This is not because the Commission's disallowance order is sound.   At best, the state agency may be exploiting a possible drafting mistake—the short-notice termination clause in the original contract between the two utilities—to shift to Central Vermont (or to Vermont ratepayers) what may well have been Connecticut Valley's prudently incurred costs of achieving long-term rate protection for its New Hampshire customers.   See Patch V, 167 F.3d at 36.   If so, there may be a remedy available to Connecticut Valley in state court and, in any event, if Central Vermont prevails at the Federal Energy Regulatory Commission (“FERC”) and is allowed to impose a termination charge on Connecticut Valley, the Commission may be forced to retreat from its effort to compel the contract termination, thereby undermining its rationale for its disallowance order.

Nevertheless, given the limitations imposed by Burford and the Johnson Act, it remains unclear why Connecticut Valley thinks that it can overturn the disallowance order in federal court.   Its own Contract Clause argument is quite different from that of PSNH, which implicated a specific bankruptcy settlement formally approved by the state;  and, lacking a connection to federal bankruptcy orders, Connecticut Valley's Contract Clause claim may, even if otherwise sound, face some difficulty in federal court given the broad language of the Johnson Act. See Patch IV, 167 F.3d at 24–25.   Nor has the company yet been able to explain plausibly, at least to us, how the disallowance order conflicts with a federal statute or FERC order—claims admittedly likely to avoid the Johnson Act's bar.   See Patch V, 167 F.3d at 33–34.

On this record, we are no more able to sustain the injunction against the Commission's new refund order than we were to sustain the earlier injunction against the underlying disallowance that we vacated in Patch V. But the district court may be on the verge of supplying the missing explanation in deciding the merits of the now-submitted cross-motions for summary judgment.   Based on its orders respecting the disallowance and the refund, the district court seemingly believes that both measures are vulnerable to a federal injunction, despite the Johnson Act, and it may be on the verge of making clear why.

It is thus possible that in the near future the district court will grant permanent injunctive relief requiring the Commission to allow cost pass-throughs of Central Vermont cost increases;  and if so it would be very odd to have refunds, inconsistent with such an injunction, made effective in the next several months.   For this reason, we have determined not to vacate the district court's injunction against the refund order ourselves but instead to remand this aspect of the case to the district court for further proceedings consistent with this opinion.   Cf. SEC v. Lehman Bros., Inc., 157 F.3d 2, 9 (1st Cir.1998).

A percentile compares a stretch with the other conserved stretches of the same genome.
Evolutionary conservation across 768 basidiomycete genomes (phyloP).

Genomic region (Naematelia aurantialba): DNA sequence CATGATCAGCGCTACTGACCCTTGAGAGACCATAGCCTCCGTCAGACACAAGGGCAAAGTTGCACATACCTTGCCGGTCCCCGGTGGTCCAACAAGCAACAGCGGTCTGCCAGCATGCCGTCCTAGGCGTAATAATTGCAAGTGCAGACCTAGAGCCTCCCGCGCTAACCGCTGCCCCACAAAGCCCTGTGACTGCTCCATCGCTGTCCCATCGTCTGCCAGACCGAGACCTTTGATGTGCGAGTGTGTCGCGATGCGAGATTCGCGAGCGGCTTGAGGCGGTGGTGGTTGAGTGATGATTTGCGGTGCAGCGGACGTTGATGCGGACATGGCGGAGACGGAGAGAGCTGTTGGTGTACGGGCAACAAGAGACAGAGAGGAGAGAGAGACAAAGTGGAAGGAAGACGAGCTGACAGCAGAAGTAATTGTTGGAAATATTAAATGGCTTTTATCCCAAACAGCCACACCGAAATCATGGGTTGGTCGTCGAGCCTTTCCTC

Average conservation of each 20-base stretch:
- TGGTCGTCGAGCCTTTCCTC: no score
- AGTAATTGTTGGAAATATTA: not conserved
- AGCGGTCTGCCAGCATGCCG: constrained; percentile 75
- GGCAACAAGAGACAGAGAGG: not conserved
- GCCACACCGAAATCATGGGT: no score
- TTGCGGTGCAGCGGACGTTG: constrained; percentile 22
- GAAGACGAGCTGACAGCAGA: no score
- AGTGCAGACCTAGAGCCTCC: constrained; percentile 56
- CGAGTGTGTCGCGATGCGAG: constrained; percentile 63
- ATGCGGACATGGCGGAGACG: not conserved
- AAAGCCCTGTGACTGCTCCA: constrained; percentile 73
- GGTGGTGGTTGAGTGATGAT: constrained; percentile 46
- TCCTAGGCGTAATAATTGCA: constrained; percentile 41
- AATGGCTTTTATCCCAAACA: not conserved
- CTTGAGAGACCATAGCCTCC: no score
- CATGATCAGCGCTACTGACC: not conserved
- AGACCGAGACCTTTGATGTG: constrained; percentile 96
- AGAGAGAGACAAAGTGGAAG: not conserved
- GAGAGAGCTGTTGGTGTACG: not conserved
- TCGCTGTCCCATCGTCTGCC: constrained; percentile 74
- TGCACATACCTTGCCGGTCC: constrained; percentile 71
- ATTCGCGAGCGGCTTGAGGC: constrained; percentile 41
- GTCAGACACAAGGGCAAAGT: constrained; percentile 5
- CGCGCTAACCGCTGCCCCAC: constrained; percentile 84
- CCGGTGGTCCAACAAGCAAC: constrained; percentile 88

On remand, the district court may defer vacation of this injunction against the refund order for up to 90 days.   If within that period it has decided the merits of the request for a permanent injunction in a way inconsistent with refunds, or has taken any other action that provides a showing that the company is likely to prevail on the merits in federal court in barring the refunds, it may enter a superceding injunction against the refund order, which the Commission may then appeal to us.   Otherwise, no later than the end of the 90–day period, the district court must vacate its present injunction insofar as it enjoins the Commission's refund order.

The district court's refusal to modify the injunction insofar as it prohibits implementation of the restructuring plan is affirmed;  insofar as the district court has enjoined the Commission's refund order, the matter is remanded for further proceedings consistent with this opinion.

It is so ordered.


1.   Public Serv. Co. of New Hampshire v. Patch, 962 F.Supp. 222 (D.N.H.1997) (Patch I );  Public Serv. Co. of New Hampshire v. Patch, 173 F.R.D. 17 (D.N.H.1997) (Patch II );  Public Serv. Co. of New Hampshire v. Patch, 136 F.3d 197 (1st Cir.1998) (Patch III );  Public Serv. Co. of New Hampshire v. Patch, 167 F.3d 15 (1st Cir.1998) (Patch IV );  Public Serv. Co. of New Hampshire v. Patch, 167 F.3d 29 (1st Cir.1998) (Patch V ), cert. denied, 526 U.S. 1066, 119 S.Ct. 1458, 143 L.Ed.2d 544 (1999).

2.   See Grupo Mexicano de Desarrollo, S.A. v. Alliance Bond Fund, Inc., 527 U.S. 308, 119 S.Ct. 1961, 1966, 144 L.Ed.2d 319 (1999) (noting that usually, if a plaintiff is found to be entitled to a permanent injunction, the earlier improper issuance of a preliminary injunction is harmless error);  Polymer Tech. Corp. v. Mimran, 975 F.2d 58, 64 (2d Cir.1992) (“[A]n award from an injunction bond prior to final judgment is premature.”);  Blumenthal v. Merrill Lynch, Pierce, Fenner & Smith, Inc., 910 F.2d 1049, 1054 (2d Cir.1990) (noting that to decide whether a preliminary injunction was wrongfully issued, the court should analyze whether, “in hindsight in light of the ultimate decision on the merits after a full hearing, the injunction should not have issued in the first instance”).

3.   The status quo with respect to the restructuring plan is not to implement that plan.   The fact that the status quo is disturbed in other respects by Commission orders—e.g., by the disallowance of cost recoveries previously allowed as prudent (the issue in Patch V ) or by the refund order (at issue here)—does not offend the district court's injunction insofar as it was sustained in Patch IV. This does not mean that the latter orders are lawful but only that grounds for a federal injunction against them have not yet been made out.

BOUDIN, Circuit Judge.